It's all business for these Office mates.
It's all business for these Office mates.
Clayton Hauck


Being in an acclaimed indie-pop band might seem very different from being a desk jockey, but for Office, the order and structure of the working world is one of the keys to success. The Chicago band started as a freewheeling solo performance-art and songwriting project for Scott Masson, but its recent growth and accomplishments as a quintet require a little more discipline. A Night at the Ritz, released by James Iha's Scratchie Records, is filled with mouthwatering melodies and perfectionist pop that looks back to artists as diverse as Queen and Greg Kihn while rubbing elbows with like-minded homeboys OK Go. Masson tops off the flavorful mélange with humorous and insightful lyrical paeans to romantic missteps, philosophies and fantasies. The addictive result — combined with engaging live shows and an ingenious music video — has gained the foursome international attention. Masson recently took a break from the band's first national tour to talk to us about touring, perfectionism and, of course, Office rules.

Westword: How does it feel to go from being local celebrities in Chicago to having to prove yourselves every night on tour?

Scott Masson: It's humbling. At our show in Vancouver, there were maybe five people who knew who we were, and it was definitely good for us, because it makes us play better. We're not cocky about where we're at in Chicago, because when you play in front of your friends, they can be your harshest critics.



OfficeWith Earlimart and Widowers, 8 p.m. Saturday, October 20, Larimer Lounge, 2721 Larimer Street, $10-$12, 303-291-1007.

You're a self-confessed studio troll who obsesses over every detail of your recordings. What challenges does this create for your live performances?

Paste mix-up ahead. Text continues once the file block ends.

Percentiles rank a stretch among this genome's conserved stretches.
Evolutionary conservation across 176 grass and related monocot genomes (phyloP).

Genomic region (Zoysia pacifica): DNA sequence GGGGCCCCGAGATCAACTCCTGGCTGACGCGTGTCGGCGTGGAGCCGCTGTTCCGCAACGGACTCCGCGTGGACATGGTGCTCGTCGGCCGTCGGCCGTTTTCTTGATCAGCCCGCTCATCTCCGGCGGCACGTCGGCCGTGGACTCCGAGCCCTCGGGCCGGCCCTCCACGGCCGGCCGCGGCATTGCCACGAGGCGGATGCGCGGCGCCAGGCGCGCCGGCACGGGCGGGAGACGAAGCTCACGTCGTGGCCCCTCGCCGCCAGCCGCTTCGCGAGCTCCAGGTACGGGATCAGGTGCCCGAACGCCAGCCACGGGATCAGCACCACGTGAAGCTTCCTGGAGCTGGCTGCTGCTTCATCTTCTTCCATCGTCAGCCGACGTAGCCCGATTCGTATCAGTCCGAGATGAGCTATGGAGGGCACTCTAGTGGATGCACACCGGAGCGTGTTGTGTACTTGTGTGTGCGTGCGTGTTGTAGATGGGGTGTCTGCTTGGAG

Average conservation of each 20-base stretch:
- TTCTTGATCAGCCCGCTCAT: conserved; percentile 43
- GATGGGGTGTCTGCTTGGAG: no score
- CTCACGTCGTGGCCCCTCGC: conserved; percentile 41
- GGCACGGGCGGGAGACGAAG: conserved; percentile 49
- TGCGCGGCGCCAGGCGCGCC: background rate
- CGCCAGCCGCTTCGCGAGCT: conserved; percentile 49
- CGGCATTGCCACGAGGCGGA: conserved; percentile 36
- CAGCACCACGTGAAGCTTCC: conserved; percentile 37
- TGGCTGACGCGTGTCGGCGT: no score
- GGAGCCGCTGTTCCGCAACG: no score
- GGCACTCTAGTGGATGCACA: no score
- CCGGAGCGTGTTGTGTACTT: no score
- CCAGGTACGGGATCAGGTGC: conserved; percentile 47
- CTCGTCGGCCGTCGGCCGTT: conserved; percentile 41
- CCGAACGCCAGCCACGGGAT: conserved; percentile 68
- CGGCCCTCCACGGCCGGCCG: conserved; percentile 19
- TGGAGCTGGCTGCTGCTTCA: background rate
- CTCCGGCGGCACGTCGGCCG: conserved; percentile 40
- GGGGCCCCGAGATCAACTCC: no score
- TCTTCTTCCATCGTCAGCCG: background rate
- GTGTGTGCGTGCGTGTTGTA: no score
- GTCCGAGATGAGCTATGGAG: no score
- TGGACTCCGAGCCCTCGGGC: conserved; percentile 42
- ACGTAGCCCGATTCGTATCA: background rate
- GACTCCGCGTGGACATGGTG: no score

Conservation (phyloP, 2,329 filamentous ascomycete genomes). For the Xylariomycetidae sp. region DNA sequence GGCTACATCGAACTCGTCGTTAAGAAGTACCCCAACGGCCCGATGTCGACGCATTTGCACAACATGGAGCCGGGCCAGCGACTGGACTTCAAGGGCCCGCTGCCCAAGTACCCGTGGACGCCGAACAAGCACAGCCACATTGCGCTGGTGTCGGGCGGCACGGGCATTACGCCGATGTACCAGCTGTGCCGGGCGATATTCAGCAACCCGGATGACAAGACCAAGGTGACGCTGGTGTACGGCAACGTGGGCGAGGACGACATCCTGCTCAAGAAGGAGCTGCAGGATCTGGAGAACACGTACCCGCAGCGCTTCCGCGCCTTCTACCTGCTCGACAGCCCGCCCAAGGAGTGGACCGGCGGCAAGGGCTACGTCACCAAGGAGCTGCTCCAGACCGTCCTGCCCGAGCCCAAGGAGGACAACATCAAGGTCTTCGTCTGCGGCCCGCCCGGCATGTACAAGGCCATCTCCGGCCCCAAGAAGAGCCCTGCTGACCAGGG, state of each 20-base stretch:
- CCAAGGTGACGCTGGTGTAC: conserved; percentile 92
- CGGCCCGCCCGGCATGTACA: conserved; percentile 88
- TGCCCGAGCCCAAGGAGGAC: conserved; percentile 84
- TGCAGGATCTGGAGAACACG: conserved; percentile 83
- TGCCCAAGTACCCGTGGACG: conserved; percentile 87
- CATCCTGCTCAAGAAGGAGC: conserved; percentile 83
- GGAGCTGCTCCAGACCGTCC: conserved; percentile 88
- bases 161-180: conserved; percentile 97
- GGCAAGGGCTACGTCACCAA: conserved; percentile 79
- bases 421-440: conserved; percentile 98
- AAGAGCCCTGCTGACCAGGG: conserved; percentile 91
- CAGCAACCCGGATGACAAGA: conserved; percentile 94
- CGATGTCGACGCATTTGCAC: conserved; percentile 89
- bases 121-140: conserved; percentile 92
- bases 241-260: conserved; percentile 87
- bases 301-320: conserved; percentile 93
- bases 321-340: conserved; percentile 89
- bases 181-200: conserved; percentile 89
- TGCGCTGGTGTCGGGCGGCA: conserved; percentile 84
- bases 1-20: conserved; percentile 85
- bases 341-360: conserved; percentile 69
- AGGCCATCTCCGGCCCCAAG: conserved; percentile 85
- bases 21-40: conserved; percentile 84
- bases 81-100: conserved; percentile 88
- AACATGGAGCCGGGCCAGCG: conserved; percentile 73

We just try to be as truthful as possible to our songs. You can play them on an acoustic guitar and they'll still be there. We tossed around the idea of doing backing tracks, but I really don't like when bands hide behind that. On stage, it's about the truth, the songs and being your imperfect self. If you're gonna listen to the record, just stay home. The live experience should be flawed. That's where the most exciting results can happen. For the band, you're no longer this idea in the listener's mind; you're one of them. You're this flawed, self-conscious being.

Speaking of flaws, your website appears to have a list of rules for being a member of Office, including a sick policy.

Everyone gets one sick day per month. For the first year, once or twice a month, someone would call in because they had a headache or a hangover or something stupid. I don't want to treat it like a business all the time, but it is a job. There's a significant amount of money, and a lot of planning, scheduling and personal investing going on. The more professional we can be, the more like a real office we can be. You have a group of people working for one common goal, with delegated responsibilities and specific rules and compromises — all for the good of the work.

And the reward is that big, fat paycheck every two weeks?

That's the funny thing about how music works these days. Some of my old friends are like, "You're huge!" and I'm like, "You're making more money than I am! I just spent my entire per diem on a salad!"


All-access pass to the top stories, events and offers around town.

  • Top Stories


All-access pass to top stories, events and offers around town.

Sign Up >

No Thanks!

Remind Me Later >